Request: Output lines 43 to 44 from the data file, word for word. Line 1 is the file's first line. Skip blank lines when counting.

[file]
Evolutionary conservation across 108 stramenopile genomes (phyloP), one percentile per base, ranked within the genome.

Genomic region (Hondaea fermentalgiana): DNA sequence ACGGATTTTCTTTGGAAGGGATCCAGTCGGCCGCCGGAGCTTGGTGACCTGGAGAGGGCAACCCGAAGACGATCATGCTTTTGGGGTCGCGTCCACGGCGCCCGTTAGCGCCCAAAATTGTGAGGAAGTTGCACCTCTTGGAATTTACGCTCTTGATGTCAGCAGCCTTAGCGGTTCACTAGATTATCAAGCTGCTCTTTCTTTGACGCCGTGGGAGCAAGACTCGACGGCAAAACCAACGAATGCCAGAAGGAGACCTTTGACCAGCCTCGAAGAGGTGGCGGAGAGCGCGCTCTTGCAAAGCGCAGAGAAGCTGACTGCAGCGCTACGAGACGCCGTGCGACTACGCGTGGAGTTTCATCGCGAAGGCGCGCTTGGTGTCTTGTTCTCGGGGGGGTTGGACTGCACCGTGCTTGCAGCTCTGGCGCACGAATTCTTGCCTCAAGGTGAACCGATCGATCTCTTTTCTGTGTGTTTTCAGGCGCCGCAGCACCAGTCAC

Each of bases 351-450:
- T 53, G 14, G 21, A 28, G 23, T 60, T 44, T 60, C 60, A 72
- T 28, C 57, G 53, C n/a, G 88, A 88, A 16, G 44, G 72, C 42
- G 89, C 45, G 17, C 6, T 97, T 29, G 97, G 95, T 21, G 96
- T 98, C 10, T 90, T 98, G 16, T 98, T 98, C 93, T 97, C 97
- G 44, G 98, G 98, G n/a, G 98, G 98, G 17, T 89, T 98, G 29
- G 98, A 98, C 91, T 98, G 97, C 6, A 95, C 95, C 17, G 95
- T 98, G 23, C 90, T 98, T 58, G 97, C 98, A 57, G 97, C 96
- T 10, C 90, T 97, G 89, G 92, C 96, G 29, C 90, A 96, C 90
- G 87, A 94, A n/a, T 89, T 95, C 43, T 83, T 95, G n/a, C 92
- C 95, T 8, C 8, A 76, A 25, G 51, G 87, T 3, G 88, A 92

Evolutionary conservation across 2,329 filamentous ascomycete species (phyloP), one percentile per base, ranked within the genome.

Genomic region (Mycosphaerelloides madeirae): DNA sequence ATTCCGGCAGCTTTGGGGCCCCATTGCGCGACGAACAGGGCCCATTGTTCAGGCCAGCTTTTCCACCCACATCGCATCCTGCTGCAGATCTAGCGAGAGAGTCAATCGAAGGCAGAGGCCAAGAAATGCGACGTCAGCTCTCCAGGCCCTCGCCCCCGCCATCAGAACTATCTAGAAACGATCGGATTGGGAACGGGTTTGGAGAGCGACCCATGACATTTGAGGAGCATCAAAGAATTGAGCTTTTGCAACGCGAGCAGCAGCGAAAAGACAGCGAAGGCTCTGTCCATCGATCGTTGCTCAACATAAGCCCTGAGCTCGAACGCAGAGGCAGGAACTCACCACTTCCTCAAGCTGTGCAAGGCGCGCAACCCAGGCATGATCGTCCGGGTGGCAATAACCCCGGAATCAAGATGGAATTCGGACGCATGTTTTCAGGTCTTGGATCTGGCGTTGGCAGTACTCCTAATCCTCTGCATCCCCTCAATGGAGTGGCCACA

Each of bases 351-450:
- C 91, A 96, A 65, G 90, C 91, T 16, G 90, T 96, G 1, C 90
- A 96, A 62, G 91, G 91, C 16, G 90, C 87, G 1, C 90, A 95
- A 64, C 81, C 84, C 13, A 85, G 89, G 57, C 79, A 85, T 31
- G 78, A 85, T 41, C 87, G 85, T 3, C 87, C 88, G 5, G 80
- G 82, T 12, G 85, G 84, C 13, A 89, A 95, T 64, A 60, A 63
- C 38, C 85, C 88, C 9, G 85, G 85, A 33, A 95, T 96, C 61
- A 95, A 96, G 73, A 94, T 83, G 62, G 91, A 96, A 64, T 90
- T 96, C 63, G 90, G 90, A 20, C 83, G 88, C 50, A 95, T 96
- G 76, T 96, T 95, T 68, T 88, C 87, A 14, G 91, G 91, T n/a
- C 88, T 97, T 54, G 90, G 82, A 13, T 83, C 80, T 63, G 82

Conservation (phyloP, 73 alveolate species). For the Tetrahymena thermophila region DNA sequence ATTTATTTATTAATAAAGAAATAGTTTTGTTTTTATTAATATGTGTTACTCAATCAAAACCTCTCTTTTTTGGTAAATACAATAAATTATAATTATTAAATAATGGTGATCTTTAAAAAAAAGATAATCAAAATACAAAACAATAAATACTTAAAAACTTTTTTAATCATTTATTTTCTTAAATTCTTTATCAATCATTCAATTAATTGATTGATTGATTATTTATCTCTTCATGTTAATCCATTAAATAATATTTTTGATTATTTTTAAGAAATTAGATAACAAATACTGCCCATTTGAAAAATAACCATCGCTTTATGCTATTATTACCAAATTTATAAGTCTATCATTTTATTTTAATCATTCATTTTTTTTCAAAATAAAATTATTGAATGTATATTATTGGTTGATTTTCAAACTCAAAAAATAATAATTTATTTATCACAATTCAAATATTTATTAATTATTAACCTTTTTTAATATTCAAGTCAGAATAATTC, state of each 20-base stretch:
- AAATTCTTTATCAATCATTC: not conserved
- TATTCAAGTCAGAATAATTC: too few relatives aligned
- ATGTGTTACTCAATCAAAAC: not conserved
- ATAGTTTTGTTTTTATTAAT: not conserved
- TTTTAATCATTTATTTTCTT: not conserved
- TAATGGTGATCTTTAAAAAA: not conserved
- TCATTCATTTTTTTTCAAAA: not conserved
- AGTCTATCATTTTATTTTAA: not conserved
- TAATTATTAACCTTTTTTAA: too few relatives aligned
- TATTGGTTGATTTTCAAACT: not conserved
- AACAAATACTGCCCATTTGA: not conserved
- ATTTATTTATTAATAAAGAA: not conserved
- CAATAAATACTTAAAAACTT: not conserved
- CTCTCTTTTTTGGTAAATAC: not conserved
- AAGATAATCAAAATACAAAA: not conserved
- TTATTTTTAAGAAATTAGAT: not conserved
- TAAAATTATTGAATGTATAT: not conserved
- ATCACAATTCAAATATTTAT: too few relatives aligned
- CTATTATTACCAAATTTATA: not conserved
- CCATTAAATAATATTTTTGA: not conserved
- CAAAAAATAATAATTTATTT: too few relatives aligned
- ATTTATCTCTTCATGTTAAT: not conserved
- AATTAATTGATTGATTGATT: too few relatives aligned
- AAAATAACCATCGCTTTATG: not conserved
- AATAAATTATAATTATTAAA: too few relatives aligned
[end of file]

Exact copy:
- TTATTTTTAAGAAATTAGAT: not conserved
- TAAAATTATTGAATGTATAT: not conserved